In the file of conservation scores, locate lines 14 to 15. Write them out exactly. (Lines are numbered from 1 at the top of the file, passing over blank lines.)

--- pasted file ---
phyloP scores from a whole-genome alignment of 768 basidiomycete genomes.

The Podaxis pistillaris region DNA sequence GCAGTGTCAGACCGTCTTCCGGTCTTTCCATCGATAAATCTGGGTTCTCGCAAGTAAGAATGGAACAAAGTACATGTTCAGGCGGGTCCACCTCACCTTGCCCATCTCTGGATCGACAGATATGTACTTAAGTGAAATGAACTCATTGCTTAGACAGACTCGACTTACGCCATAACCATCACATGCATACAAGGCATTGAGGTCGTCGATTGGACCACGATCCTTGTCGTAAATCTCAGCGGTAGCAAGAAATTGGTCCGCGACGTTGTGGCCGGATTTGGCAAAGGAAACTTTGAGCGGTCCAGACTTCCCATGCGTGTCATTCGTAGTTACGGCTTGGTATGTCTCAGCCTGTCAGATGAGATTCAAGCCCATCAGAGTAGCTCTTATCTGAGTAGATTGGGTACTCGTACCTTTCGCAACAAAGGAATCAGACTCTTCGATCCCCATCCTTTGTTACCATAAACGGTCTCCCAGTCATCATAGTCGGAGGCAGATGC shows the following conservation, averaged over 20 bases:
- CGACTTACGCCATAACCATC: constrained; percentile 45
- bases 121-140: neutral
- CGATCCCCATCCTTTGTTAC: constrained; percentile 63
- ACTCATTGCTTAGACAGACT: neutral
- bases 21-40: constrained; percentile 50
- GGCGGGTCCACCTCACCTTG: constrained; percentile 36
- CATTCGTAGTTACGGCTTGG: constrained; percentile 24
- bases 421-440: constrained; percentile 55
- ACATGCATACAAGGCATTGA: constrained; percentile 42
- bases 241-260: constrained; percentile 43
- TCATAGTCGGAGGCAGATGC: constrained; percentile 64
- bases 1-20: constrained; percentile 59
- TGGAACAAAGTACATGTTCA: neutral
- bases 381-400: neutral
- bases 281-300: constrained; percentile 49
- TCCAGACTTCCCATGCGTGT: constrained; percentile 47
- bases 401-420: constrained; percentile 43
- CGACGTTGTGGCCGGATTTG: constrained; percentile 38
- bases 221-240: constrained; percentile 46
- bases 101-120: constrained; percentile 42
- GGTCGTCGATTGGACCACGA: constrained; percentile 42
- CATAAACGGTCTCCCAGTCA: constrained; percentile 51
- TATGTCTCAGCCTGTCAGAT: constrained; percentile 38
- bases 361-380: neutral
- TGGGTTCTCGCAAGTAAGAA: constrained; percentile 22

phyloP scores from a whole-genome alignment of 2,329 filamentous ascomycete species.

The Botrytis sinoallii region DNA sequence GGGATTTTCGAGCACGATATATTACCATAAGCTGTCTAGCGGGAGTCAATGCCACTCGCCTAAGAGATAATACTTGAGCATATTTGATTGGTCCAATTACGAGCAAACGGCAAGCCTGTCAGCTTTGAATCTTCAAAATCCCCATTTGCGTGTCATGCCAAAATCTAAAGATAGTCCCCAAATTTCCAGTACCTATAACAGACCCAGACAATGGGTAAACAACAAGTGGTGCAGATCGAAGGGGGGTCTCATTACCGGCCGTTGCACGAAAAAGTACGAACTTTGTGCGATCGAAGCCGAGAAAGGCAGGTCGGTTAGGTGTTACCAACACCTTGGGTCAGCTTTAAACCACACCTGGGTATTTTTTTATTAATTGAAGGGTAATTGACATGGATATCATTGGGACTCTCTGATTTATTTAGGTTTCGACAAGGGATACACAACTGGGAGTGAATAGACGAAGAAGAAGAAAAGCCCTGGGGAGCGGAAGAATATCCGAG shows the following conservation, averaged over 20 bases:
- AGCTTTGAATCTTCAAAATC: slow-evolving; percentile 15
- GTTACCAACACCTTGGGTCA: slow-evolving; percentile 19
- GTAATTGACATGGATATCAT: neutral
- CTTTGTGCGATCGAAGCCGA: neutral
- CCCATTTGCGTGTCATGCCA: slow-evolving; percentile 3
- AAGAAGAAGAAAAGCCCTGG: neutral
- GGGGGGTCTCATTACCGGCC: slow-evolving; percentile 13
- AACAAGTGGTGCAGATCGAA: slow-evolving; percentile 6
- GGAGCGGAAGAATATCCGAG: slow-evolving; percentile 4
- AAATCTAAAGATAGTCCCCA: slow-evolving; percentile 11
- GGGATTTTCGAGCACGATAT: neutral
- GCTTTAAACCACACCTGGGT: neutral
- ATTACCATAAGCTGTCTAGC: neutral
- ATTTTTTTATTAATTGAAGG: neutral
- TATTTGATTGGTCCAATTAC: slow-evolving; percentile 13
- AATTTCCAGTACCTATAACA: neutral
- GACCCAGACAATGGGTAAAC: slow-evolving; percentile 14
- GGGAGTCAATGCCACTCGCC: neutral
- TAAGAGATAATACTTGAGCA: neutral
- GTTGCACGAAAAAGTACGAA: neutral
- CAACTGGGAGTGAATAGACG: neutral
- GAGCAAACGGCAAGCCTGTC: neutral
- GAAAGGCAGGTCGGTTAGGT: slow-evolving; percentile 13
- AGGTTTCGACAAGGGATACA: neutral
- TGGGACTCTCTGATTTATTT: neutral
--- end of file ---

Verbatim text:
- bases 1-20: constrained; percentile 59
- TGGAACAAAGTACATGTTCA: neutral